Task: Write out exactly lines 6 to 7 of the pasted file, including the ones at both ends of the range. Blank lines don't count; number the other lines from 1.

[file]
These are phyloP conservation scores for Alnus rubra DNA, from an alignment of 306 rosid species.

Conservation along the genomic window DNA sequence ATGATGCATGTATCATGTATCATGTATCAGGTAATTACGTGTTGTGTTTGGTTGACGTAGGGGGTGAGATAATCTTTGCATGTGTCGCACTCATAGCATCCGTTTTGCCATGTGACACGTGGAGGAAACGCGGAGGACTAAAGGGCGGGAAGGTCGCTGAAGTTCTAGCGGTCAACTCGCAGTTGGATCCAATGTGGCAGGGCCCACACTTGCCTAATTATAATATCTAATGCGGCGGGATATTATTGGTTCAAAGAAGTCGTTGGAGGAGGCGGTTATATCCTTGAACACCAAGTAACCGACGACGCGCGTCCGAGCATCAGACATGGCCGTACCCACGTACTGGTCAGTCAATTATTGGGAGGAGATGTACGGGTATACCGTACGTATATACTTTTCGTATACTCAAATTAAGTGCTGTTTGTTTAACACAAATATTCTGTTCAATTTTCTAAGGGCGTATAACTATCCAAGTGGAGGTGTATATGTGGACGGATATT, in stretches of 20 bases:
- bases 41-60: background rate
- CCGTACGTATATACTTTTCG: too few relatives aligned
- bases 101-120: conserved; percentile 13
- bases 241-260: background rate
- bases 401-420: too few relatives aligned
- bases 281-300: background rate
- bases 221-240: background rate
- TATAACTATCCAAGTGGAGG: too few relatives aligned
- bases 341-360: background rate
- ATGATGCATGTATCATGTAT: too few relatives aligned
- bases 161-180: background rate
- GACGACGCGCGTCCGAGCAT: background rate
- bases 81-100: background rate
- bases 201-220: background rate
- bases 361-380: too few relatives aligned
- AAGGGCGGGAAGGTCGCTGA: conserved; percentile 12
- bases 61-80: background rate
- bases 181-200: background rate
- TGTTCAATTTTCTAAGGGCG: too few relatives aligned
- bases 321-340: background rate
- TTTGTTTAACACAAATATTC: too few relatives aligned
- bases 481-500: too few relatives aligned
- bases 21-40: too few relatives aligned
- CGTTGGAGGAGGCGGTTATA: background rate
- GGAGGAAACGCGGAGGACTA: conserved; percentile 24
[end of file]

- bases 241-260: background rate
- bases 401-420: too few relatives aligned